NGC 2563 in Cancer

January 2020 - Galaxy of the Month

This interactive image of the NGC 2563 group was provided by the Sloan Digital Sky Survey using Aladin Sky Atlas. We also have a finder chart should help you locate these galaxies.

The small group of galaxies around NGC 2563 was once through to be part of a larger group known as the Cancer I cluster however this has been shown just to be a collection of disparate groups of galaxies and is not a true cluster. The cluster is now better known as the NGC 2563 group.

The brightest galaxies in the group, NGC 2562 and NGC 2563, were discovered by William Herschel in 1787. NGC 2560 and 2569 were discovered by d’Arrest in 1862 using the 11” refractor at Copenhagen and NGC 2570 by Copeland in 1873 using Lord Rosse’s 72” at Birr.

The group is also catalogued as WBL 178, a group of 11 galaxies which also includes the galaxies NGC 2556 but not NGC 2569 and NGC 2570. The group is also included in the LGG catalogue as LGG 158, a group of 14 galaxies which includes the NGC galaxies 2558, 2562, 2557, 2563, 2556, 2560 and 2569, showing how different selection criteria can include different objects.

A much deeper study has suggested that there may be as many as 64 members of this group, although many are small and faint. NGC 2563 is definitely the brightest cluster galaxy (BCG) for this group and most, if not all, of the galaxies in the core of the group are lenticulars which suggests this is quite an old group. It appears that galaxies on the outside edge may well be still joining the group as they are still gas rich spirals.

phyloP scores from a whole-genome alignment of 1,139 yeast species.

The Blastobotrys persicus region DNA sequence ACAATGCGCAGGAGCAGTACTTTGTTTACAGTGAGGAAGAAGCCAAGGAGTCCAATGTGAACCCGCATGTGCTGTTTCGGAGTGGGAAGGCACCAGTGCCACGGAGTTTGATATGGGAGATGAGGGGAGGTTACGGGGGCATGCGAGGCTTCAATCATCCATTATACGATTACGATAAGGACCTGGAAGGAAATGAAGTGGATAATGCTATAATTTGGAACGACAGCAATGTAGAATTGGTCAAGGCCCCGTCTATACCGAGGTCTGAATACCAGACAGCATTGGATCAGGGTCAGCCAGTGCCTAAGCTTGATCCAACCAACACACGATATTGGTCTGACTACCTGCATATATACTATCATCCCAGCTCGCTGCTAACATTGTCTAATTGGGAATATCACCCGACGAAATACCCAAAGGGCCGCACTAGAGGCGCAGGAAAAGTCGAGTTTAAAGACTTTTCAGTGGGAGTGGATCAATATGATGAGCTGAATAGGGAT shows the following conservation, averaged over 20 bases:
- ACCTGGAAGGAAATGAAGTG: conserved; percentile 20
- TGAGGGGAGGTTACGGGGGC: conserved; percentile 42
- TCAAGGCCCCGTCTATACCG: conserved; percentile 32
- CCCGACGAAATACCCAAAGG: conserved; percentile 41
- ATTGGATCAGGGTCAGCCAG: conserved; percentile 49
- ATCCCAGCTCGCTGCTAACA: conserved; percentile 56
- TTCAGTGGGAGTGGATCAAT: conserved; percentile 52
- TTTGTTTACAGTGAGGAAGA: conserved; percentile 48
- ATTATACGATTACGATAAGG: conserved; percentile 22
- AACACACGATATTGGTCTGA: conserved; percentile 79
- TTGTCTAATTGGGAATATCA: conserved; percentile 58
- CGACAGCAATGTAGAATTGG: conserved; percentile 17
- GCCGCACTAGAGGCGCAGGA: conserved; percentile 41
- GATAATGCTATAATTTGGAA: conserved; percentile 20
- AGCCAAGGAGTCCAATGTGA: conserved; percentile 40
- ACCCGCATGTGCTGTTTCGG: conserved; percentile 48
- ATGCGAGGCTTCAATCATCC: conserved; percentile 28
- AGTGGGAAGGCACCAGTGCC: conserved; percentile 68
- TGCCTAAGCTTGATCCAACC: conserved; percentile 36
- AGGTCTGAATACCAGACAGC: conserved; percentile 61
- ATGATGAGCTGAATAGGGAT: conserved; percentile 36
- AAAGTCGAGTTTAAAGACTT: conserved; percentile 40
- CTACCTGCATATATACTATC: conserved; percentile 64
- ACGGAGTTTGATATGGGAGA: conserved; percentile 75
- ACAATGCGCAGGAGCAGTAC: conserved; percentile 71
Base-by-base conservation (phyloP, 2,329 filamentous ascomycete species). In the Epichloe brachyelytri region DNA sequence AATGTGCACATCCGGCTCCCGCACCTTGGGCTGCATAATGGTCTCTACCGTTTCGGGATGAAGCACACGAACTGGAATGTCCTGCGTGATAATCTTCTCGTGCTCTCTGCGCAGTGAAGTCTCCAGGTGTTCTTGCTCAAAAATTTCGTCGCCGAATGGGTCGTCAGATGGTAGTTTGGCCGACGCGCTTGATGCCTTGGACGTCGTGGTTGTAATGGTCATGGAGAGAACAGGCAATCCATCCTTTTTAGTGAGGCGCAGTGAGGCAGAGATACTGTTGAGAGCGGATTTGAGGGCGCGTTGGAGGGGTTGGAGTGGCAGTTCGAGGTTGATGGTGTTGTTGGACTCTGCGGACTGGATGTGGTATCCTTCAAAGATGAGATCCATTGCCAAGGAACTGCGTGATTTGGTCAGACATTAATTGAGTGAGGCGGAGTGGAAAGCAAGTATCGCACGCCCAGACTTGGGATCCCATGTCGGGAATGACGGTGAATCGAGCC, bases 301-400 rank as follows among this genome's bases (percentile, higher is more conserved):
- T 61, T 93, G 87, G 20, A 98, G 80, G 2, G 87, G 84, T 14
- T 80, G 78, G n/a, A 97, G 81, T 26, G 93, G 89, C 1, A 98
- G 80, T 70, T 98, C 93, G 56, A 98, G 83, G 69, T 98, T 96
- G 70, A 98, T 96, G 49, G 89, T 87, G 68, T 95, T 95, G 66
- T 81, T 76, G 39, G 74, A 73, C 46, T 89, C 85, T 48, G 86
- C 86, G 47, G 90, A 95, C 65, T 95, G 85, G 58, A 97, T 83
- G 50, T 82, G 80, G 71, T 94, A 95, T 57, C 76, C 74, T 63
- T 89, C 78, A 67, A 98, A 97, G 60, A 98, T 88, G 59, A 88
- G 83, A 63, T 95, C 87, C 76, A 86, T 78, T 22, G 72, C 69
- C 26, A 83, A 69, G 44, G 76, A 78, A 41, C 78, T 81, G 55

The group is also bright in X-Rays and observations suggest that most of the gas has been stripped from the galaxies by RAM pressure stripping and there are signs of interactions within the group, although mostly from observations in the radio region in the 21cm band. The X-Ray emission is probably coming from the hot gas between the galaxies. The group appears to be about 228 million light-years from us.

Observationally the core of the group is quite compact and will fit in the field of view of a medium power eyepiece. If we assume that all the galaxies in the LGG list are actually part of the group then the whole group spans about 45’ on the sky.

There are observations of this group in the book 'Galaxies and How to Observe Them' by Steinicke and Jakiel and also in Night Sky Observer's Guide (NSOG) Volume 1 where they suggest the two brighter galaxies are targets for 12-14” telescopes. There is no individual coverage of the other galaxies in the group there although there is a sketch showing NGC 2560, NGC 2562 and NGC 2563. Luginbuhl and Skiff (L&S) suggest that a 25cm telescope maybe needed to show NGC 2562 and NGC 2563. There are many other fainter galaxies in the core of the group that large telescopes and EAA systems may pick up.

Of particular interest is the galaxy UGC 4332, which appears to be undergoing some form of merger from the distortions visible in it. Observations of the fainter members of the group maybe hampered by the 6th magnitude star just south of it so the use of high power is recommended to keep it out of the field of view.

Owen Brazell - Galaxy Section Director